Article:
Meaning of NOISE in English

NOISE

I. noise 1 S2 W2 /nɔɪz/ BrE AmE noun

[ Word Family: adverb : ↑ noisily , ↑ noiselessly ; adjective : ↑ noisy , ↑ noiseless ; noun : ↑ noise ]

[ Date: 1200-1300 ; Language: Old French ; Origin: 'quarreling, noise' , from Latin nausea ; ⇨ ↑ nausea ]

1 . [uncountable and countable] a sound, especially one that is loud, unpleasant, or frightening SYN sound :

What’s that noise?

noise of

the noise of the traffic

Try not to make a noise when you go upstairs.

gurgling/banging/crackling etc noise

There was a strange whistling noise in his ears.

There was a lot of noise outside.

Noise levels have been reduced by 20%.

traffic/engine/background etc noise

the problem of aircraft noise near airports

2 . (make) encouraging/optimistic etc noises (about something) British English to say things which suggest what your opinion or attitude is, without saying it directly:

Both sides were making hopeful noises about the hostages.

3 . make (all) the right noises (about something) to say the things that other people want or expect to hear:

The health minister seems to be making all the right noises.

4 . make noises about doing something to say that you are considering doing something:

He is now making noises about starting his own business.

5 . make a (lot of) noise about something British English to talk about something a lot, so that people will notice it – used in order to show disapproval:

modern men who make a noise about the fact that they know how to look good

6 . [uncountable] technical unwanted signals produced by an electrical ↑ circuit

7 . [uncountable] technical pieces of unwanted information that can prevent a computer from working effectively

8 . noises off the sounds, voices etc that come from actors who are not on the stage at the time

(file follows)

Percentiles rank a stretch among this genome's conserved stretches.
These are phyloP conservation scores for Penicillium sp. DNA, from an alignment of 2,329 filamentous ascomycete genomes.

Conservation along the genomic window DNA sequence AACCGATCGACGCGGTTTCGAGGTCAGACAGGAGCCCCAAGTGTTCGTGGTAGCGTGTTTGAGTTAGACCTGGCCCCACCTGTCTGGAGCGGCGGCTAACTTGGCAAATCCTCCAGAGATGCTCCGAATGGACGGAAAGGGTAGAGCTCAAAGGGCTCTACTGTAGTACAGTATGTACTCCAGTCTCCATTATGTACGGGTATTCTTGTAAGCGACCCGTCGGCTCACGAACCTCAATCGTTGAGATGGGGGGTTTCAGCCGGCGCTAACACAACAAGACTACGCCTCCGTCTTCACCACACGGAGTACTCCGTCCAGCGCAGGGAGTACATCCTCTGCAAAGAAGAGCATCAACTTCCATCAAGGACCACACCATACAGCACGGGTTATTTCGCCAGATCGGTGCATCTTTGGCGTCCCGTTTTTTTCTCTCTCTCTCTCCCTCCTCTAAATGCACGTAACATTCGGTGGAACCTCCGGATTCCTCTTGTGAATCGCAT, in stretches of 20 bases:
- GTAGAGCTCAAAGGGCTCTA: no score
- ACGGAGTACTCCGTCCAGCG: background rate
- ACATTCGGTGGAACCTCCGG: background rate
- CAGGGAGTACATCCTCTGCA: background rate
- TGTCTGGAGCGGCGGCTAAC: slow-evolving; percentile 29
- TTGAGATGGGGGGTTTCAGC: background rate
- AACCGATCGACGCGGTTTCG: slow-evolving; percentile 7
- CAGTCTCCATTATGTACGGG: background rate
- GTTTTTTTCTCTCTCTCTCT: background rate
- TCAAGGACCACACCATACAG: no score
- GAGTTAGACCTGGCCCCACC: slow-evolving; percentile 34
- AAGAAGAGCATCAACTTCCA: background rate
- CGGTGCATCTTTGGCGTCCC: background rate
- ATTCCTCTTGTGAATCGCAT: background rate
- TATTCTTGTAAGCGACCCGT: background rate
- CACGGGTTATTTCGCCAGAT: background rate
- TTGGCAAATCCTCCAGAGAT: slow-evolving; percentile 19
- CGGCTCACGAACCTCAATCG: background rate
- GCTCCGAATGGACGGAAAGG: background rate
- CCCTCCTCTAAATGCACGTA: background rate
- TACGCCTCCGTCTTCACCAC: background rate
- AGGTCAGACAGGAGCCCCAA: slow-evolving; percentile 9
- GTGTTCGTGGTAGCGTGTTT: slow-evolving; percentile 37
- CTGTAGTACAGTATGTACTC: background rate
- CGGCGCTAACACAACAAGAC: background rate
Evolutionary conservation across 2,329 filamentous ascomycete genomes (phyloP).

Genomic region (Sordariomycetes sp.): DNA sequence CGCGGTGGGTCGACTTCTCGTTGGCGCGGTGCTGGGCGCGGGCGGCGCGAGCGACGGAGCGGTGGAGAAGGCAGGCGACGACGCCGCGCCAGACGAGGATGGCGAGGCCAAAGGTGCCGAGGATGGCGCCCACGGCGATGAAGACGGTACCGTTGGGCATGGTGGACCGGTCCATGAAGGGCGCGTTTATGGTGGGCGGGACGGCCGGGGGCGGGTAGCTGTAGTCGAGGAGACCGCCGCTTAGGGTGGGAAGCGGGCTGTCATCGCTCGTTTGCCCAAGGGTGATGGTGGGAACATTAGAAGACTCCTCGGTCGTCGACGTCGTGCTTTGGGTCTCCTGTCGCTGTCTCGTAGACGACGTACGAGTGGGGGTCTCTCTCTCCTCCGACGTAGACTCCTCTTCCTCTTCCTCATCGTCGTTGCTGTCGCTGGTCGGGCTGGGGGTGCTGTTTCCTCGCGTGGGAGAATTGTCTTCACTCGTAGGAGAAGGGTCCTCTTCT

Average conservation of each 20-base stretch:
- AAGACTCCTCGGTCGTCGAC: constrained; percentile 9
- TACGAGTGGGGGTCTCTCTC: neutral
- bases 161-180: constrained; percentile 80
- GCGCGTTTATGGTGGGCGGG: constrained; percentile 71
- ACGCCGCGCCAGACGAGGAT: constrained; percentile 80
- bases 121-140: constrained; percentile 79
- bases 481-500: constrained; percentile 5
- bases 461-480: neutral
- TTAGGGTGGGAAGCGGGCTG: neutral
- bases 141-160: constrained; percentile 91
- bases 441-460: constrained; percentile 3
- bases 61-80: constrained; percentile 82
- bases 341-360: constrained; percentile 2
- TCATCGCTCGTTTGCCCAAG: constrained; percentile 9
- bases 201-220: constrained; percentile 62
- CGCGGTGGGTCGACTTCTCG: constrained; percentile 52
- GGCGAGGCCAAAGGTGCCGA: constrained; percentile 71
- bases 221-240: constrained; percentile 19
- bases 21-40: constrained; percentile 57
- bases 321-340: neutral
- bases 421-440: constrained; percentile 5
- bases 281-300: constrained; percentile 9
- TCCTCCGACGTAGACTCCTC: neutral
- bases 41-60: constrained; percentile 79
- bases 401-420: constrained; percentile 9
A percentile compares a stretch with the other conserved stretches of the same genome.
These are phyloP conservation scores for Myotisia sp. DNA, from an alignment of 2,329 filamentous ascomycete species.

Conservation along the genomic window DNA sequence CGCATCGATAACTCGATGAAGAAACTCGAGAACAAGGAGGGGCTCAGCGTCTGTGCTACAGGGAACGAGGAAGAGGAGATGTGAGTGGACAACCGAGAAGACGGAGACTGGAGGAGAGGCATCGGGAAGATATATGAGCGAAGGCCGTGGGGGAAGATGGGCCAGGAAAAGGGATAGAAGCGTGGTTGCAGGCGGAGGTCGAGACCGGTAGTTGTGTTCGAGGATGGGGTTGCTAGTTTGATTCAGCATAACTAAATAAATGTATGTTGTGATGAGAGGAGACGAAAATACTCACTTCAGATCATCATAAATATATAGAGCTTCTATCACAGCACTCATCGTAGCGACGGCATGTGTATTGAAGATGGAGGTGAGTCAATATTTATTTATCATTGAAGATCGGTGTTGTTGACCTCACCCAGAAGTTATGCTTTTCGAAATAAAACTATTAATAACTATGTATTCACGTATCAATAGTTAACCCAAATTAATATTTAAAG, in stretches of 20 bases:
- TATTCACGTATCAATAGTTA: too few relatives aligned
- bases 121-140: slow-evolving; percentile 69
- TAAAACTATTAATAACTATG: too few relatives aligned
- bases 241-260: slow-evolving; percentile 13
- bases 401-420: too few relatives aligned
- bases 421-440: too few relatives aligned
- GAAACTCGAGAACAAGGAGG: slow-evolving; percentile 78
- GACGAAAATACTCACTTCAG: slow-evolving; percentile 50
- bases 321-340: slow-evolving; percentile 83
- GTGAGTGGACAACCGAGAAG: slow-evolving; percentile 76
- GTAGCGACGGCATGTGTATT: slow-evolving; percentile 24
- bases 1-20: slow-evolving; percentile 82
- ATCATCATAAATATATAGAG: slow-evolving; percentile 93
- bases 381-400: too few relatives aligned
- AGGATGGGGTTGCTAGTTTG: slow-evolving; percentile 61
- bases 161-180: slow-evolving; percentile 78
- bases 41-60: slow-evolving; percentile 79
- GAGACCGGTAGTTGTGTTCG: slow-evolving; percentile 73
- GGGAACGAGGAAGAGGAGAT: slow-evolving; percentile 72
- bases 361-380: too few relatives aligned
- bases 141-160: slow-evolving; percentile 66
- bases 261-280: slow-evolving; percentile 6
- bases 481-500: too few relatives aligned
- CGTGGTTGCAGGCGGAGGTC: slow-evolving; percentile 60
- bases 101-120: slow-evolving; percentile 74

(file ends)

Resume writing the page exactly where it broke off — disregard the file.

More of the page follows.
⇨ ↑ big noise

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COLLOCATIONS

■ verbs

▪ make a noise

The car engine was making a funny noise.

▪ hear a noise

She heard a strange noise.

▪ a noise comes from something

The noise seemed to be coming from the kitchen.

■ ADJECTIVES/NOUN + noise

▪ a loud noise

The rain made a loud noise against the window.

▪ a strange/funny noise

What’s that funny noise?

▪ a gurgling/whistling/cracking etc noise (=a noise with a particular kind of sound)

The water moved through the pipes with a loud gurgling noise.

▪ constant noise (=noise that does not stop)

She was fed up with the constant noise of traffic.

▪ background noise (=noise of things that are happening around you)

The background noise made it hard to hear what he was saying.

▪ traffic/aircraft/engine etc noise

It was peaceful there, with no traffic noise at all.

■ noise + NOUN

▪ noise levels

The hospital is trying to reduce noise levels to help patients sleep.

▪ noise pollution (=noise from cars, planes etc which has a bad effect on people’s lives)

The new airport will increase noise pollution in the surrounding area.

• • •

THESAURUS

▪ noise a loud sound, especially an unpleasant one:

Traffic noise is a problem in inner-city areas.

|

Why is the washing machine making so much noise?

▪ racket/din a loud unpleasant noise, especially one that annoys you. Racket is more informal than din :

I wish those kids would stop making such a racket.

|

I shouted to make myself heard above the din of the crowd.

|

the din of battle

▪ row British English a very loud unpleasant noise, especially one that continues for a long time:

the deafening row of the loudspeakers

▪ roar a loud noise that continues for a long time – used about the noise from an engine, the traffic, a crowd, the sea, or the wind:

She heard the roar of a motorbike behind her.

|

the roar of the waves breaking on the beach

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the roar of the crowd at the Blue Jays baseball game

▪ hubbub especially written the unclear sound of a lot of people talking and moving around in a place:

It’s a wonderful place to escape from the hubbub of London’s busy streets.

|

His voice rose above the hubbub.

▪ commotion especially written a noise made by people arguing or fighting:

There was a big commotion going on outside the building.

|

He went downstairs to find out what was causing the commotion.

▪ clamour British English , clamor American English literary a loud noise made by a group of people or things all making a noise at the same time:

They heard the clamour of angry voices.

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the clamor of the rain on the roof

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the clamour of typewriters

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the clamour of the birds

II. noise 2 BrE AmE verb

be noised abroad/about/around old-fashioned especially British English if news or information is noised abroad, people are talking about it:

Rumours of an election are being noised abroad.

Longman Dictionary of Contemporary English.      Longman - Словарь современного английского языка.